How To Turn Your Desires and Ideals Into Reality HTML version

him mop the kitchen floors that he ran away from home!
Although handicapped in childhood and youth with what most of us consider
insurmountable physical handicaps,
yet he has lived long, worked much and retains enduring vitality. Those
in whose time he first worked -Helen
Wilmans, Dr. Adams, Mrs. Eddy, Dr. Stockham and others -have long since
passed into the greater life. Yet,
today (I know from years of association), he often works twenty hours out
of twenty-four and finds life and the
work a joy because he loves both. You and I may not wish to work thus,
yet it gives one great consciousness of
power to know that someone has attained such spiritual contact with Life
that he is able to do so.
His recreation is painting. After a day's work, usually from eighteen to
twenty hours, he paints to rest himself
before going to sleep. He paints at such times with phenomenal rapidity.
He has worked much and all he has done or written is original. In point
of fact, he has done so many original
things that many find it difficult to keep track of his work. More than
twenty years ago he wrote of the value of
vitamins, now being accepted by the medical profession; a generation ago
he proved the solar plexus to be a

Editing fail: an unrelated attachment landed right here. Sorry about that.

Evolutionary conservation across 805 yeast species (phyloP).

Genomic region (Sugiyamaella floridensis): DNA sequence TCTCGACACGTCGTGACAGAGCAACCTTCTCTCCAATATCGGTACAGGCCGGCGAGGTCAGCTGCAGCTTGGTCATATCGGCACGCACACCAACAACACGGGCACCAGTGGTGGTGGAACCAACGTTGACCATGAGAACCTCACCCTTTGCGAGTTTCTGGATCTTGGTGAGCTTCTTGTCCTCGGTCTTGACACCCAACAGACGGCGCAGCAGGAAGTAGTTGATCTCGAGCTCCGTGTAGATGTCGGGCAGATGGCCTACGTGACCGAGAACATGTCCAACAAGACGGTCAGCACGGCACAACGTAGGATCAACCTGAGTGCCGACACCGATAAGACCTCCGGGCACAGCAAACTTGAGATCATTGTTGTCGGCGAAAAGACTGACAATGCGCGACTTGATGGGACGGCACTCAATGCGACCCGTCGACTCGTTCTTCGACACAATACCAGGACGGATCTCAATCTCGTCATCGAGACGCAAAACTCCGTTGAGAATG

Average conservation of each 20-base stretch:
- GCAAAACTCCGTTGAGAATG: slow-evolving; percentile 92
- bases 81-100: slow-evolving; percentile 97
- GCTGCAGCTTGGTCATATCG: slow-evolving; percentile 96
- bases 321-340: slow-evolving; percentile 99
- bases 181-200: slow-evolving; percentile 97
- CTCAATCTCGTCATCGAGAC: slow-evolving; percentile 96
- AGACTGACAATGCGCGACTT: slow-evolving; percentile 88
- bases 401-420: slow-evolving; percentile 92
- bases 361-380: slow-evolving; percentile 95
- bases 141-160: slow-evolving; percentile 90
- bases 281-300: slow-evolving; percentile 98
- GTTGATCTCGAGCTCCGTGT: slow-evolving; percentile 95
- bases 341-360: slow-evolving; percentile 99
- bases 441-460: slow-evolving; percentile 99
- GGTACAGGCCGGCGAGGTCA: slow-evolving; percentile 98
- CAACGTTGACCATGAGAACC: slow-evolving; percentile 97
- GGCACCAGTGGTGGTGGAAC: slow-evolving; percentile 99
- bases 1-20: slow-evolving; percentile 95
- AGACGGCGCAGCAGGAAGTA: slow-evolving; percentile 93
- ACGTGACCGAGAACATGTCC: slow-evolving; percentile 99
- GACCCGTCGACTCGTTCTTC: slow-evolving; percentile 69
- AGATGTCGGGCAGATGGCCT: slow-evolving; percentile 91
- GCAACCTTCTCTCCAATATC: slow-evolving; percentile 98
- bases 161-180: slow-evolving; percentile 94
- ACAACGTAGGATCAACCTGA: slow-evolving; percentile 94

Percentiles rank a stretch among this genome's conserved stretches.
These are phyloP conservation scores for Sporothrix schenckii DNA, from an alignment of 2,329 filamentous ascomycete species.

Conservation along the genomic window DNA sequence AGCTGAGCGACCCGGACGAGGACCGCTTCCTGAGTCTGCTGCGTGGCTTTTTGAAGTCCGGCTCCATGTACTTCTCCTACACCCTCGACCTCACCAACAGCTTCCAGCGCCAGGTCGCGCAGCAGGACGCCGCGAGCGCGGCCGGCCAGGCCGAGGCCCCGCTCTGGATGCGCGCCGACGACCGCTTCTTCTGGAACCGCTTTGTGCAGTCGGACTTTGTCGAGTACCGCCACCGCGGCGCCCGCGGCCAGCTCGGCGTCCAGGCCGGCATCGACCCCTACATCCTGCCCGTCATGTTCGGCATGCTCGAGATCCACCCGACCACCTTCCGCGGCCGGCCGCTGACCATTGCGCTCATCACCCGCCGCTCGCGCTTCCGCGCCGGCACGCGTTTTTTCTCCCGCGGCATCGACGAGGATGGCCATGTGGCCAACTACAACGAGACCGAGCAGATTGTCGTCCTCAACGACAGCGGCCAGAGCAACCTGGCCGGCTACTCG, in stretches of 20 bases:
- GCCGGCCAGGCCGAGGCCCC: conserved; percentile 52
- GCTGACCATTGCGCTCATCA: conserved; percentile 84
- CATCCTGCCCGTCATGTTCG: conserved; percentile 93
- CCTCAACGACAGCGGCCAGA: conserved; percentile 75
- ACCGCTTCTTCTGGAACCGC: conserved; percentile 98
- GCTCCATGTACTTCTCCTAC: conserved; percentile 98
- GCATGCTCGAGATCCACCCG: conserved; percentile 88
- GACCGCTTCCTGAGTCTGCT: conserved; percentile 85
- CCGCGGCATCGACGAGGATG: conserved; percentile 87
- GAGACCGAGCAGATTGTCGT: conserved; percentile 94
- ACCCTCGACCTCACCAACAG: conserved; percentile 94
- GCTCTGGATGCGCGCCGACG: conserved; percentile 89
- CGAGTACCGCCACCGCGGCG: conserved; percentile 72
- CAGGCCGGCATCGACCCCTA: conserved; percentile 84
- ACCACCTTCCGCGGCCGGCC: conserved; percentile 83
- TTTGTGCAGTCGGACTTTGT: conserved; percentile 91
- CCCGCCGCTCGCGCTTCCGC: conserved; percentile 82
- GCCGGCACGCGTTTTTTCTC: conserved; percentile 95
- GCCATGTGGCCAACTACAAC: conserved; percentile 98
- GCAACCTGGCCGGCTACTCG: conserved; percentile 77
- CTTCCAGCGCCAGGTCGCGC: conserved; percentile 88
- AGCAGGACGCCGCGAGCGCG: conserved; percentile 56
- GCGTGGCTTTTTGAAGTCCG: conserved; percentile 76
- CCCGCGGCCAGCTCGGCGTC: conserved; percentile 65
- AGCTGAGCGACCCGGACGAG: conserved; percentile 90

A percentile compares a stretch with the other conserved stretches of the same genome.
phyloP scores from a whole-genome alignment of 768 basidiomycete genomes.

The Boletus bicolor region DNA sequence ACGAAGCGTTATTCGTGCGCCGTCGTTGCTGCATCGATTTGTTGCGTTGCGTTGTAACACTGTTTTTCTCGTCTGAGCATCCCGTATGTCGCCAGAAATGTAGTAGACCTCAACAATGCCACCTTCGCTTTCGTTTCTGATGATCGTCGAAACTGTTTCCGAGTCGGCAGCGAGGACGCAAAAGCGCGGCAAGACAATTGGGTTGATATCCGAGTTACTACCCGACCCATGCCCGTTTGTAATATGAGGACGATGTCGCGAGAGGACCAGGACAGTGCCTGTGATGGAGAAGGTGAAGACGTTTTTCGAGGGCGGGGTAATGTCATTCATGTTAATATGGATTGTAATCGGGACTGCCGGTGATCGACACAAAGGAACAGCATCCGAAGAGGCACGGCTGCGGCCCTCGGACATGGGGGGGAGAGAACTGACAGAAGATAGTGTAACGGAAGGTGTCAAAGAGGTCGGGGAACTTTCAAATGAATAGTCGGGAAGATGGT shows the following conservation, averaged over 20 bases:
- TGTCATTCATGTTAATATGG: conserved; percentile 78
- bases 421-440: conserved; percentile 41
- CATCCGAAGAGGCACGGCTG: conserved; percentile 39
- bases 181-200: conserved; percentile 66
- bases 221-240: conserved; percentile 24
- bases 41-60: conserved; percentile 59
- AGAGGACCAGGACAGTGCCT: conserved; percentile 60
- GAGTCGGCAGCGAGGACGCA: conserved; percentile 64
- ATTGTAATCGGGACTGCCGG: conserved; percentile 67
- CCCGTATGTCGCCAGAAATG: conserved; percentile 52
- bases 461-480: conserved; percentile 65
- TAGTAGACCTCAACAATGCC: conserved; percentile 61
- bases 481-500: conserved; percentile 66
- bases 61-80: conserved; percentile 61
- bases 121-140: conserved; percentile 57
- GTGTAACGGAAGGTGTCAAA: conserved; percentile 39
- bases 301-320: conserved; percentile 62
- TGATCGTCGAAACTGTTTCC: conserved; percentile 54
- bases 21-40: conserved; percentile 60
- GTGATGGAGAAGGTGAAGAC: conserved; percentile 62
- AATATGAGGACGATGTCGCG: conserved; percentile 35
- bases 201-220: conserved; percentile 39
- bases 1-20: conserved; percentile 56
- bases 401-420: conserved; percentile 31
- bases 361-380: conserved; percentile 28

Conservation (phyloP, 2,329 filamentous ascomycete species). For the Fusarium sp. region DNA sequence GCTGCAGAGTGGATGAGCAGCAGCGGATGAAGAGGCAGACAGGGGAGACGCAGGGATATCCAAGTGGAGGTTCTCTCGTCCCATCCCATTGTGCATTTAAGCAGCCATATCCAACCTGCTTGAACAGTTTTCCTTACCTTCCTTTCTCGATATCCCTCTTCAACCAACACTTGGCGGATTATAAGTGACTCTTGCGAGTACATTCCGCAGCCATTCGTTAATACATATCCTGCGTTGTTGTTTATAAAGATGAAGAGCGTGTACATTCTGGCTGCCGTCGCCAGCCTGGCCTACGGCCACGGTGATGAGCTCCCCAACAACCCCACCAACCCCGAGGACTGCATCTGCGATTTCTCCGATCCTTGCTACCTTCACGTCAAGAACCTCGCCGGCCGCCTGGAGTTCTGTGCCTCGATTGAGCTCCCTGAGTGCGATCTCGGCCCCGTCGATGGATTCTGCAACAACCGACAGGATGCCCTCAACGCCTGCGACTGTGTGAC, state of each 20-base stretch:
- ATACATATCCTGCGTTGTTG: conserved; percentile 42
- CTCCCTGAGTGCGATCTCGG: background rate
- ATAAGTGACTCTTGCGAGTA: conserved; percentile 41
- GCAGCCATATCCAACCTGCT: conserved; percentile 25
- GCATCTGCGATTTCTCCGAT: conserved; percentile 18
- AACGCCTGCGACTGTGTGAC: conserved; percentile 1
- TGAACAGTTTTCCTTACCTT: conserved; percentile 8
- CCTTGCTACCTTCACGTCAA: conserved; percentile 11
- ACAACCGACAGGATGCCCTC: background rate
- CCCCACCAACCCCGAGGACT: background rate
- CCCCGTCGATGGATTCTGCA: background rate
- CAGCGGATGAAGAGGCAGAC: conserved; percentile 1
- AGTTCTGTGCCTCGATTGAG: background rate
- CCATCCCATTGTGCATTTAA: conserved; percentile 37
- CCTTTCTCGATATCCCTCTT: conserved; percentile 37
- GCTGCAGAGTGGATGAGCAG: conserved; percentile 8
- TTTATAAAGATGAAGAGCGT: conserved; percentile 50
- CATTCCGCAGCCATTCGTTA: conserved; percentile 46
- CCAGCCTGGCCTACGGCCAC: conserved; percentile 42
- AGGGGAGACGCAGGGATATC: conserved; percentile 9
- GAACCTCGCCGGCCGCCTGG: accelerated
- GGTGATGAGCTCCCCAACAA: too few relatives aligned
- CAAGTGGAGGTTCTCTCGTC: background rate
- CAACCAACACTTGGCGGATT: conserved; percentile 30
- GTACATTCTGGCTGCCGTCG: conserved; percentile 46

brain by itself, a statement then ridiculed by biologists but now
accepted; seventeen years ago he discovered that
tone is most resonantly projected on the parabolic curve and it is just
now being used by engineers to secure
valuable patents; within this decade he has formulated a new science of
sociology which conservative French
thinkers have called "epoch making." He was the first man to work out a
new science of the arts unifying the
basic principles of music, literature, painting, sculpture and
architecture; to work out neural reaction; and to
prove that new brain structure can be developed by conscious functioning
just as Burbank proved that new plant
structures can be developed.
In this book one thought deserves more than passing mention. During the
centuries philosophers have sought the
basis of the soul's faith in the unity of all things. Clearly to present
that basis of unity is now, I know, Brown
Landone's one great life aim. He may or may not succeed in making the
world conscious of this unity, but at
least the attempt in The Spirit of Matter comes nearer making us know
that the spiritual and material world are
one than anything written previously. With such a consciousness of the
unity of all things of spirit and of matter,
the faith is strong and the way is clear to make our ideals come true.